RICHARD PHILLIPS-JONES makes the hard decisions and picks his favourite Hammer Frankenstein films, in order of greatness!
1. Frankenstein and the Monster from Hell (1974)
Some might consider this a shock entry at number one, but to me it’s the perfect Hammer Frankenstein, and the natural final destination for Cushing’s Baron, the culmination of all that had preceded it.
Forever doomed to repeat his mistakes, a lunatic asylum is exactly where he belongs. The fact that he’s ended up running it provides the bitterest of ironies.
2. The Curse of Frankenstein (1957)
The one that set Hammer on their Gothic path, and made both stars and lifelong friends out of Cushing and Lee.
Its exuberance and zest are as infectious now as they’ve always been, but now cemented by the knowledge that you’re watching film history in the making.
3. The Revenge of Frankenstein (1958)
Hammer change the public’s perception by changing tack from Universal’s earlier approach to sequels, resurrecting not the creature but the Baron himself.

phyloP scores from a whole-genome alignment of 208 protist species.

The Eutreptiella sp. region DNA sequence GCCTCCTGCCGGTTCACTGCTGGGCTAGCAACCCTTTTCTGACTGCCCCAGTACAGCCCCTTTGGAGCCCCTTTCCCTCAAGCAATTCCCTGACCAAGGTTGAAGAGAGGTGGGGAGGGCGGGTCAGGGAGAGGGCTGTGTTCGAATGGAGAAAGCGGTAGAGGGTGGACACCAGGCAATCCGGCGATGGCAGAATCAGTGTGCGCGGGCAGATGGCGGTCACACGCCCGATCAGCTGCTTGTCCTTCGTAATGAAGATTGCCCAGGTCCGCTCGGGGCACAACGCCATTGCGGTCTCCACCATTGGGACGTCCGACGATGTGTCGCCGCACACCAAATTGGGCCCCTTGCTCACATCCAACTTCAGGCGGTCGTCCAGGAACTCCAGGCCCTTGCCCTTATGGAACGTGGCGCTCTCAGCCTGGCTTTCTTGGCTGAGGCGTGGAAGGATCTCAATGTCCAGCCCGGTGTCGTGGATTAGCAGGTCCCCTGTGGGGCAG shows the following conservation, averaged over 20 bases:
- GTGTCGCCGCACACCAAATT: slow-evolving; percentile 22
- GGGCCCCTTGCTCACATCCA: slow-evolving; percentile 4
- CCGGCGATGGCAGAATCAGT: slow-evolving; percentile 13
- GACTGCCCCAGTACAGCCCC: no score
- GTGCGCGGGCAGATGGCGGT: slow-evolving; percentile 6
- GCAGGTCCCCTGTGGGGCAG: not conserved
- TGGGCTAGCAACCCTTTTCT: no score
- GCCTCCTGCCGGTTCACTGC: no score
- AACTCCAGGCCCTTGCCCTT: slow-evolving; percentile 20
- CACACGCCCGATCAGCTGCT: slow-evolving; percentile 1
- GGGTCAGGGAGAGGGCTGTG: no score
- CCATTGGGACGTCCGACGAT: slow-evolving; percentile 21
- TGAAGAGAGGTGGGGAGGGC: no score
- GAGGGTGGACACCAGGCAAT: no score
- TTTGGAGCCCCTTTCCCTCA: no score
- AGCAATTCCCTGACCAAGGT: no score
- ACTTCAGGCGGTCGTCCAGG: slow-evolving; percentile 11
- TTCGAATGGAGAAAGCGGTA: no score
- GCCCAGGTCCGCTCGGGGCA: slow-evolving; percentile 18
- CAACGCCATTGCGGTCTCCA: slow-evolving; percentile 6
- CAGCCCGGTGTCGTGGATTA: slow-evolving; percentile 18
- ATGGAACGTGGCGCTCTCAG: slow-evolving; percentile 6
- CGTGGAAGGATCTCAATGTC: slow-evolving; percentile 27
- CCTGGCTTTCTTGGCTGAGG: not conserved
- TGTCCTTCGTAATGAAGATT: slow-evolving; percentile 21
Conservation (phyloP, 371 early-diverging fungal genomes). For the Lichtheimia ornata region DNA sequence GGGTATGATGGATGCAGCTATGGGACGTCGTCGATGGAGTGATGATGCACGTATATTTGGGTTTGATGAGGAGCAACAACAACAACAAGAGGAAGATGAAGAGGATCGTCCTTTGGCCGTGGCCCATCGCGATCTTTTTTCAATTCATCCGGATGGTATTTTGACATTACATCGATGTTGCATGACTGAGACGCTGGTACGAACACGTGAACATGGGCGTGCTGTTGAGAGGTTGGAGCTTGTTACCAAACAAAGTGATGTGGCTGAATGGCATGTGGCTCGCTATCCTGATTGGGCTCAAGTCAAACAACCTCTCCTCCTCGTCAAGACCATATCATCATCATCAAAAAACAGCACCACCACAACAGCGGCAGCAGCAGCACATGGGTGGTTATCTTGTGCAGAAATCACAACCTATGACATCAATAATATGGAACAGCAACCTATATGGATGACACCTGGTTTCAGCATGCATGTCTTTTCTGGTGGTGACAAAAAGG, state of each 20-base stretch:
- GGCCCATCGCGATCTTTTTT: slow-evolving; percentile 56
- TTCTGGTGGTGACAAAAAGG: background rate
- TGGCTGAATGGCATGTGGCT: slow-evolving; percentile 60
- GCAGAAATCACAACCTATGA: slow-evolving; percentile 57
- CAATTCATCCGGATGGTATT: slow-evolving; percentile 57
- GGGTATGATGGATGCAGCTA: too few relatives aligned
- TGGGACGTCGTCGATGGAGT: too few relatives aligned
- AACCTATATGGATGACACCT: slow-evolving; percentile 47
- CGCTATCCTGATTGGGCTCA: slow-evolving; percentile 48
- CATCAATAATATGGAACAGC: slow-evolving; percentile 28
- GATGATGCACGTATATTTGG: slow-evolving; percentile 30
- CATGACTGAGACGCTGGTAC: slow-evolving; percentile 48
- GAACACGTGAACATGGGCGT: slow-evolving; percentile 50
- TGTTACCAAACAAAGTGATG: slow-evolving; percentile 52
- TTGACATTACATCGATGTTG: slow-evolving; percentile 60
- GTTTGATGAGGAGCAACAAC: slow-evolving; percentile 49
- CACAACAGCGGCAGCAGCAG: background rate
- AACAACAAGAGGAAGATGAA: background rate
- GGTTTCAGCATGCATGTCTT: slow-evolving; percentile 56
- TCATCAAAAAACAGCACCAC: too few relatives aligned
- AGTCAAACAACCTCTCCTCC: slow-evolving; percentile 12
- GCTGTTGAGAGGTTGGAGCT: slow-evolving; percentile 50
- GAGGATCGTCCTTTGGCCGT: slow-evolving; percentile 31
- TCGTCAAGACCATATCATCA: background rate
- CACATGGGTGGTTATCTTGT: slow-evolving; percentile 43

It was still a shock to many that Frankenstein was the name of the creator, rather than the creation.
4. Frankenstein Must Be Destroyed (1969)
Almost made it to number 3, but points deducted for an unpleasant and unnecessary rape scene which was shoehorned-in against the wishes of both cast and director.
It clearly doesn’t fit in with the rest of the film, which is an otherwise splendid tour de force with a top notch performance from Freddie Jones as the tortured creation.
5. Frankenstein Created Woman (1967)
A noble, occasionally moving effort, but perhaps strays too far from Frankenstein’s actual work, focusing more on metaphysical matters.
The script was perhaps not up to the film’s loftier aspirations.
6. The Evil of Frankenstein (1964)
With Universal providing the backing, Hammer finally got to use a creature with a closer resemblance to the classic image.
Sadly, New Zealand wrestler Kiwi Kingston was no Boris Karloff.
7. The Horror of Frankenstein (1970)
An easy target perhaps, but even its staunchest defenders would struggle to place it any higher than last place in this list.
Still, with the passing of time Jimmy Sangster’s attempt at a humorous take on The Curse Of Frankenstein can be better appreciated as a bold experiment which ultimately failed.
That in itself makes it a perfect film allegory of Frankenstein’s own failures.